Drivers Across Europe Unite Against the Apps
Reporting from The Olympic Stadium, Berlin
11th June 2014: Thousands of taxi drivers turned out at the Olympic Stadium in Berlin today to protest against the influx of taxi booking and ride sharing apps that have flooded the global market.
Despite the wind, rain and humidity, thousands of angry drivers and fleet owners joined together to voice their objections to apps such as Uber and Wundercar. The queue of taxis stretched all the way to Tegel Airport – a clear sign of discontent. And that’s only for starters; further demonstrations took place today in London, Paris, Milan, Hamburg and across the world. Some are calling it ‘UBERGEDDON’. It was only a matter of time until this fast-moving market came to a halt.
With several car booking apps clearly breaching local regulations, drivers want the authorities to step up and enforce rules that were put in place to make passenger transport a safe and fair industry.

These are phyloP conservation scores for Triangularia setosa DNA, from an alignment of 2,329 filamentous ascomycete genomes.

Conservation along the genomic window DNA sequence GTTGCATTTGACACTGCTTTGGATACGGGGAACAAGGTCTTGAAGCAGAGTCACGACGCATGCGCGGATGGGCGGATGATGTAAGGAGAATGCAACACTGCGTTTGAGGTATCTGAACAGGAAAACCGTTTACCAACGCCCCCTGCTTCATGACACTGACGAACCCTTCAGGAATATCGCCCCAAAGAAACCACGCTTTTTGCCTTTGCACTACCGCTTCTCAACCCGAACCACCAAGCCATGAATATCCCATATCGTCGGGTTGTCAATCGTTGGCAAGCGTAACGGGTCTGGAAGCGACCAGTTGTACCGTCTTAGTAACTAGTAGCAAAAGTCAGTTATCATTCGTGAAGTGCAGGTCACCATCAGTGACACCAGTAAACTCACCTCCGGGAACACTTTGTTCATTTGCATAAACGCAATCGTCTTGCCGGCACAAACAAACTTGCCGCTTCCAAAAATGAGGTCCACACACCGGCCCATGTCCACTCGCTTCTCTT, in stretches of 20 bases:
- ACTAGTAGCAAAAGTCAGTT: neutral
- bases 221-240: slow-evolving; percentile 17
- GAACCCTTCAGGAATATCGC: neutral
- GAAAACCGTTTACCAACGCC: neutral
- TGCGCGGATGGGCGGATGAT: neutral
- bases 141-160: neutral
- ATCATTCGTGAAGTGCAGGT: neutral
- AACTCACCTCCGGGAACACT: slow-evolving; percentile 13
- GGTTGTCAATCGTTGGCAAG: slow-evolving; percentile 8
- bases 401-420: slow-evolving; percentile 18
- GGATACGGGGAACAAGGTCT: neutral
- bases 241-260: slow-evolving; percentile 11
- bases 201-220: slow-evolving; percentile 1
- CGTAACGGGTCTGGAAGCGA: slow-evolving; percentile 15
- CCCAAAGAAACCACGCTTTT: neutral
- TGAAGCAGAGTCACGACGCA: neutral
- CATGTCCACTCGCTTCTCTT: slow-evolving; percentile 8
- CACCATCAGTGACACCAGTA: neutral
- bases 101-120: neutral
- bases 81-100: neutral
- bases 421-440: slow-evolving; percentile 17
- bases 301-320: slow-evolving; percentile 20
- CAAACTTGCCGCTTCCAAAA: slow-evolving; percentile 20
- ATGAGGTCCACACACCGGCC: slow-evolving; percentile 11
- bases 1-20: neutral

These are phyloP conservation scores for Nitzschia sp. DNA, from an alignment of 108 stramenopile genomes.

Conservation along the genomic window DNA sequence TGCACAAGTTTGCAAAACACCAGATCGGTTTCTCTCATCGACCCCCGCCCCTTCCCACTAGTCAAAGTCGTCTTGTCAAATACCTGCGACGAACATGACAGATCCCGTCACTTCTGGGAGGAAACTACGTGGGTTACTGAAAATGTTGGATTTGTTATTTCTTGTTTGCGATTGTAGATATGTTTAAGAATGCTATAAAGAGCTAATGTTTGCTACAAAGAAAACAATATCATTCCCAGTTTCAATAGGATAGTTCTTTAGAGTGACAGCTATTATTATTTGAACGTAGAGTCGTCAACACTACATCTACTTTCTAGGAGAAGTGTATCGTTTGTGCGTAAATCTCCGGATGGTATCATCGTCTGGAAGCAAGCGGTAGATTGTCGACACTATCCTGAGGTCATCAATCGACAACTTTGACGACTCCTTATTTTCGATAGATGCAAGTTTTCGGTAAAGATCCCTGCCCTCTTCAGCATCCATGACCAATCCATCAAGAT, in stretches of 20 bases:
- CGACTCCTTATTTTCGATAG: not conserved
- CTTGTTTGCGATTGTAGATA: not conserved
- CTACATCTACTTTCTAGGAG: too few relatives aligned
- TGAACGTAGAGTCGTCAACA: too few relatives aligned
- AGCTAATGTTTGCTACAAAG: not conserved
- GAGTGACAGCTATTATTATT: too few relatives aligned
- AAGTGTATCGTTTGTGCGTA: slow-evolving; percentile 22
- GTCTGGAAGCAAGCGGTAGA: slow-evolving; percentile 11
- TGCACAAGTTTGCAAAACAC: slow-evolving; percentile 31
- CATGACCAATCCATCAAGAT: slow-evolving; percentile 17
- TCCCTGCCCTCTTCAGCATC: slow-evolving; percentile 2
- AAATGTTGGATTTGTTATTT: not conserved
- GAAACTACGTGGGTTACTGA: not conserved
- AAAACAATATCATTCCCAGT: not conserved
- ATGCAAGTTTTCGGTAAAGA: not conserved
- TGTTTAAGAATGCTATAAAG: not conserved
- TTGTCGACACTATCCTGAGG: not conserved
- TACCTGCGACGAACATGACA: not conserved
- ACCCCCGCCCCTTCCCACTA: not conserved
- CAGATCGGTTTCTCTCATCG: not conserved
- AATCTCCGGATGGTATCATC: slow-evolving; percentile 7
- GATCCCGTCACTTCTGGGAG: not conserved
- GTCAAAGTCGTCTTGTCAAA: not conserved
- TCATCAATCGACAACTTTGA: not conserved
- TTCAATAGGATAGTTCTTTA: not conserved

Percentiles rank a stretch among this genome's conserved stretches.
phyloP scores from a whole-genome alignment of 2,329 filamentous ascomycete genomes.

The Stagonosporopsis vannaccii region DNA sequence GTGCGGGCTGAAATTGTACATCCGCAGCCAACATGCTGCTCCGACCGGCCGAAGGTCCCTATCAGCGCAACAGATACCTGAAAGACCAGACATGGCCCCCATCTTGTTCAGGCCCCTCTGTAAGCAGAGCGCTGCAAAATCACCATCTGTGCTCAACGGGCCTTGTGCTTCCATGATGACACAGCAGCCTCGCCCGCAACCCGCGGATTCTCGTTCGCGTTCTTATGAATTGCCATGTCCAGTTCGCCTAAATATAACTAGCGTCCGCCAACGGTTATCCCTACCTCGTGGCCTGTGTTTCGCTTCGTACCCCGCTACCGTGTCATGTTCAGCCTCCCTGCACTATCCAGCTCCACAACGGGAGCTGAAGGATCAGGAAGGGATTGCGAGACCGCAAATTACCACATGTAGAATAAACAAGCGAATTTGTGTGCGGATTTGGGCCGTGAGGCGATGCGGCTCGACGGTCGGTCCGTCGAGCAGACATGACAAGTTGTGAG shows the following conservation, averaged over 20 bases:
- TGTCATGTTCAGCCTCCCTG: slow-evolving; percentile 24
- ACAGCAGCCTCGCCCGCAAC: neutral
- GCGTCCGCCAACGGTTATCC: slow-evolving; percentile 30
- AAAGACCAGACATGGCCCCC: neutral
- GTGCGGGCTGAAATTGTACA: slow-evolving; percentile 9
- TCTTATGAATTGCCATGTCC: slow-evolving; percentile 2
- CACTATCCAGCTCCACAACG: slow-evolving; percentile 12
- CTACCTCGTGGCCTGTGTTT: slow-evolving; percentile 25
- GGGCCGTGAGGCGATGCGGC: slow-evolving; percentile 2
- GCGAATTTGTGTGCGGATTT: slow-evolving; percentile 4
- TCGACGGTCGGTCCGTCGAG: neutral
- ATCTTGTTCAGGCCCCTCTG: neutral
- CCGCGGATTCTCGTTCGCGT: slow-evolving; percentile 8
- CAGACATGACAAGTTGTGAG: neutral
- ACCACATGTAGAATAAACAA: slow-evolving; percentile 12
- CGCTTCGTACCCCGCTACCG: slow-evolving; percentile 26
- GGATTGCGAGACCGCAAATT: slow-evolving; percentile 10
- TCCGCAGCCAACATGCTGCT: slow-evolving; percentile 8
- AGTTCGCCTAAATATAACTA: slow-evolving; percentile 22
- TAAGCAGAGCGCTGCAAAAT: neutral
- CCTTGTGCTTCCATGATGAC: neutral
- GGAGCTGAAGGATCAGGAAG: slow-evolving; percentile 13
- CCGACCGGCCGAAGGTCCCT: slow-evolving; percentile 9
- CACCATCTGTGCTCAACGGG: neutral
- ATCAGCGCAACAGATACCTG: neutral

T Dispatch was at the demonstrations to show support for the local taxi drivers. Our Founder and Director, Bryony Cooper, commented,
“We’re completely for technological innovation, but not at the expense of the industry. These drivers and fleets need a voice. They want to be heard. There’s unrest all over the world, but so far it seems to be a losing battle. We want to give control back to the incumbents; putting professional fleets back in the driver seat.”
We believe in this cause so strongly, we founded ‘The Drivers’ Justice League’ – a worldwide organization for professional drivers. Until now, Taxi and Private Hire Associations have been local and fragmented; never before did they have a reason to unite as one. The DJL will offer a platform for the latest news, debates and solutions for drivers and fleets alike.
Bryony continued, “People love the user experience of booking apps, but they also want the same quality of service they’d expect from a licensed cab operator. Drivers should be fully insured, fully trained and compliant with industry standards.”
Taxi apps are no new phenomenon – Uber and myTaxi launched in 2010, closely followed by many others. Some are even run by existing taxi dispatchers. But only now is the battle coming to a head. It’s unlikely that this war will die down anytime soon, so we’ll have to wait and see how this develops… will it be winner takes all, or each fleet for themselves?